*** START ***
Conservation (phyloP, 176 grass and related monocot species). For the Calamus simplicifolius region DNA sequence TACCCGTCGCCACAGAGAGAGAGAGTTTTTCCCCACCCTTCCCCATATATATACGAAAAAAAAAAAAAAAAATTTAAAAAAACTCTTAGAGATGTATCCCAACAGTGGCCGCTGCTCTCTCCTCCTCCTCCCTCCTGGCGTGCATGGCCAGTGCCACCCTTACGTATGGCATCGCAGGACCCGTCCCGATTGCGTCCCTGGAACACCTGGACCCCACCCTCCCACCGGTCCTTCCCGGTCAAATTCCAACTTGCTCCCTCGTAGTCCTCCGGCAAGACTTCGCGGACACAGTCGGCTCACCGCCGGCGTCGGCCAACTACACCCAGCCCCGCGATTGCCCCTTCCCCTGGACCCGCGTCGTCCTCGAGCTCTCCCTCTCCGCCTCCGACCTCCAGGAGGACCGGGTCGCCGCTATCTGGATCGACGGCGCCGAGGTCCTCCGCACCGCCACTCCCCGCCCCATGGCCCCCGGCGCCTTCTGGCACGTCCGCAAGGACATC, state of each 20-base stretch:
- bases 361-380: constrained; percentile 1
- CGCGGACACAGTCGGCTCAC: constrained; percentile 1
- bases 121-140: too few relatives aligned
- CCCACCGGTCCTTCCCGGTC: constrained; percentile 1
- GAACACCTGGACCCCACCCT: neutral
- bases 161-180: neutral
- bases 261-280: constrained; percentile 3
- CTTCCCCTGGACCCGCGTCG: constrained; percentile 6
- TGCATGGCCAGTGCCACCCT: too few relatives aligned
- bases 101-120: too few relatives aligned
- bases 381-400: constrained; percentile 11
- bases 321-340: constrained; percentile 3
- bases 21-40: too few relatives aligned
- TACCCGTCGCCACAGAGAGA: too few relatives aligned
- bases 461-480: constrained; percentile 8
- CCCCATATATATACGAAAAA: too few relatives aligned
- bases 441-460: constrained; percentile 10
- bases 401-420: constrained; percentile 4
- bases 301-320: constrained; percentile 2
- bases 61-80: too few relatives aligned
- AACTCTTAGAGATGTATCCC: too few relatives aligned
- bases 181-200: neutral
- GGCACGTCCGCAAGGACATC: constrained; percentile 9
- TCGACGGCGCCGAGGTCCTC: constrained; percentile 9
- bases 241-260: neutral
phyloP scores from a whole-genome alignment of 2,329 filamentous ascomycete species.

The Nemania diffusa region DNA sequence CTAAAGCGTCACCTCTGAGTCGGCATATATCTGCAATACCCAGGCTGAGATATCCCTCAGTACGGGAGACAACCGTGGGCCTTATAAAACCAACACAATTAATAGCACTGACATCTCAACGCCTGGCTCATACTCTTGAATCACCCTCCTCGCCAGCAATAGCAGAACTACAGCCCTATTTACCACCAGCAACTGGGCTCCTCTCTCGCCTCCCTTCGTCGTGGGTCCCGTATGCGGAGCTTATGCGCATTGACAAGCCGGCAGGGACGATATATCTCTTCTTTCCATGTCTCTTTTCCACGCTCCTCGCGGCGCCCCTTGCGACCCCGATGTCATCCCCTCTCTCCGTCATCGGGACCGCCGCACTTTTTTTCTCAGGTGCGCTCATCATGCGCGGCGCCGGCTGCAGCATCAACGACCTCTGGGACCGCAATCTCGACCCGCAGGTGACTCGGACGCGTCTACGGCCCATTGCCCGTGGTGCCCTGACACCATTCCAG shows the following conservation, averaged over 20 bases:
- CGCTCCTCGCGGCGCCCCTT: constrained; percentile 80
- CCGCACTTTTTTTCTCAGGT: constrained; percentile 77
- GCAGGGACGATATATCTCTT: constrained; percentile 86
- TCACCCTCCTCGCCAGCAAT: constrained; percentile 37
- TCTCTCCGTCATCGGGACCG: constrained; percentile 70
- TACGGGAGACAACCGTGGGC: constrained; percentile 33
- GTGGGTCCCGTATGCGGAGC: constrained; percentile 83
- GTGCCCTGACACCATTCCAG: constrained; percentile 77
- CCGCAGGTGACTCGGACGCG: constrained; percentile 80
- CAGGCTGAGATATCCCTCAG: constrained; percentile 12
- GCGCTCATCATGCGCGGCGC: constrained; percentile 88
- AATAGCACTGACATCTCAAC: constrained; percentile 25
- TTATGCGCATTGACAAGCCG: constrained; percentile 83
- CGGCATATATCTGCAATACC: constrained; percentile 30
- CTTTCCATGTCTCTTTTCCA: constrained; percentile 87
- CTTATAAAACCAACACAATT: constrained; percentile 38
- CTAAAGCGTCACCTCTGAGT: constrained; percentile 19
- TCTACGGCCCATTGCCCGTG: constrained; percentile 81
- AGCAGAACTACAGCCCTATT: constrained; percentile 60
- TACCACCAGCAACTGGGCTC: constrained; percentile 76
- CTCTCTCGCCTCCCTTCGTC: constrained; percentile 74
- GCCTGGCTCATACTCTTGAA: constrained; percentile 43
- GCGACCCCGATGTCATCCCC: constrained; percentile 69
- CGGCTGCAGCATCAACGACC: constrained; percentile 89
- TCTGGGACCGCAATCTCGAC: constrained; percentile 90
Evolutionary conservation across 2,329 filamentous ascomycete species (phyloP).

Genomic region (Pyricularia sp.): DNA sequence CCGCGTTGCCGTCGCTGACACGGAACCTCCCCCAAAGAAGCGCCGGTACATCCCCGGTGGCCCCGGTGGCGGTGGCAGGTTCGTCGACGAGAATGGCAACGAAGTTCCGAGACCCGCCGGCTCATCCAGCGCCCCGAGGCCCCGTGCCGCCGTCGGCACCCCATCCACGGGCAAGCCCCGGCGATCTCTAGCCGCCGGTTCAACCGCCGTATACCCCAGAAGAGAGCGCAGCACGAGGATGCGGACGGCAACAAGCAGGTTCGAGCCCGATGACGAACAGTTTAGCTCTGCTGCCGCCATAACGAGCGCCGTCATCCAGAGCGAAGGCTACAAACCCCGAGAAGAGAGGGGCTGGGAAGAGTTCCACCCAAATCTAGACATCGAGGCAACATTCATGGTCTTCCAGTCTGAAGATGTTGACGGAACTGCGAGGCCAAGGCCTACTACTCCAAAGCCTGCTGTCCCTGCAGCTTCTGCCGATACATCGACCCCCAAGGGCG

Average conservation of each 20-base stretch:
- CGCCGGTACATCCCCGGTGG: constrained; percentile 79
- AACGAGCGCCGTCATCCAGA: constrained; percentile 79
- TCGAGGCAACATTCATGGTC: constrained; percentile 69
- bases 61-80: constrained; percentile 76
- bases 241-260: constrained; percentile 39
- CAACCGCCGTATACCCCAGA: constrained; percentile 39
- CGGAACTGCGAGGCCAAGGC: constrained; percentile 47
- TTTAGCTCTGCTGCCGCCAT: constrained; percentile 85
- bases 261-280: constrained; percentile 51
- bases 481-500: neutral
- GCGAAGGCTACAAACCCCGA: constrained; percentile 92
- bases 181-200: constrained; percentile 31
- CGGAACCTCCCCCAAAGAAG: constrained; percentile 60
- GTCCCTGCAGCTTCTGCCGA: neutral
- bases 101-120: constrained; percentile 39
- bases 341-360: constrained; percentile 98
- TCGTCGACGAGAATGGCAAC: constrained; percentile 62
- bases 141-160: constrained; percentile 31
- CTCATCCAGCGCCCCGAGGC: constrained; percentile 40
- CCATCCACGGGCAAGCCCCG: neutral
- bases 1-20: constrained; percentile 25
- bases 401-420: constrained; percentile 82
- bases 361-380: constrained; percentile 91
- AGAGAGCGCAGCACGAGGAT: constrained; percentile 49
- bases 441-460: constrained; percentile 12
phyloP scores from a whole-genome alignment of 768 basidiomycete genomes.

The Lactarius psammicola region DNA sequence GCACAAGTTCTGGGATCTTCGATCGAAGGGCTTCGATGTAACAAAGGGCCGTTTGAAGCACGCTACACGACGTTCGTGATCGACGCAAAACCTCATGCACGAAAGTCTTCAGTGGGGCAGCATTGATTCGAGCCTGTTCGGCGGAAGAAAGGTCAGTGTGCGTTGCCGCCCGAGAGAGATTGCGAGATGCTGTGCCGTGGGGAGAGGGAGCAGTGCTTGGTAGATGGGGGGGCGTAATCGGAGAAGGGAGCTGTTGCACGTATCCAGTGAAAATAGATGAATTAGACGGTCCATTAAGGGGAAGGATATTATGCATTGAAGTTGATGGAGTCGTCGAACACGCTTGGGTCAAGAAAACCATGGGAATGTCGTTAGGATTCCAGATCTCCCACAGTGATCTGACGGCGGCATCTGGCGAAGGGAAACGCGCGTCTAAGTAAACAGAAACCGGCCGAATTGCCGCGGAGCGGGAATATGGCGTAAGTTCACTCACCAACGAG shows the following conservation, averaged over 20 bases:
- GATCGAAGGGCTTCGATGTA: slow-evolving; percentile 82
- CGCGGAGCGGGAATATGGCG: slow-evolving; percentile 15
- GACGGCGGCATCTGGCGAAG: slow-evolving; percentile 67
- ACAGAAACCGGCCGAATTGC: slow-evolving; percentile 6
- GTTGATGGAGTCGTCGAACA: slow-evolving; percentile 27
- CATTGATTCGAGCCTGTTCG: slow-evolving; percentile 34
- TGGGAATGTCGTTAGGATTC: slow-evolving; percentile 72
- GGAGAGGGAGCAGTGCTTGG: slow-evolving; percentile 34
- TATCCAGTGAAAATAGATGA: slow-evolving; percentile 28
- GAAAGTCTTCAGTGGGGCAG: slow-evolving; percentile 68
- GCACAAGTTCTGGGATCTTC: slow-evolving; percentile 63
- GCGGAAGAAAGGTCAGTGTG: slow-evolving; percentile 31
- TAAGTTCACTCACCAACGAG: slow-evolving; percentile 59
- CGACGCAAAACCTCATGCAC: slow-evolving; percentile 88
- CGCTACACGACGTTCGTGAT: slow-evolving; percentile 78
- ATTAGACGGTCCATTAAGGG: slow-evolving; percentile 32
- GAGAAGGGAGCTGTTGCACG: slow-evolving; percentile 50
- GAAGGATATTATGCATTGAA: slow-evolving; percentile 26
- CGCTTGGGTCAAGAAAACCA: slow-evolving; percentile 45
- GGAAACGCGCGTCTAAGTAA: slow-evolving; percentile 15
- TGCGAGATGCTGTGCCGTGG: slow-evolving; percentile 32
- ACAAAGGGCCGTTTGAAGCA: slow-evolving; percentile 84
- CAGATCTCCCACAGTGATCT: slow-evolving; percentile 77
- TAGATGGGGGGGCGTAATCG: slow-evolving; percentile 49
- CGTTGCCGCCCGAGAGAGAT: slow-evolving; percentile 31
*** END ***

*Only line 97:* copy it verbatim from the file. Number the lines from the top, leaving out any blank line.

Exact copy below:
- CGACGCAAAACCTCATGCAC: slow-evolving; percentile 88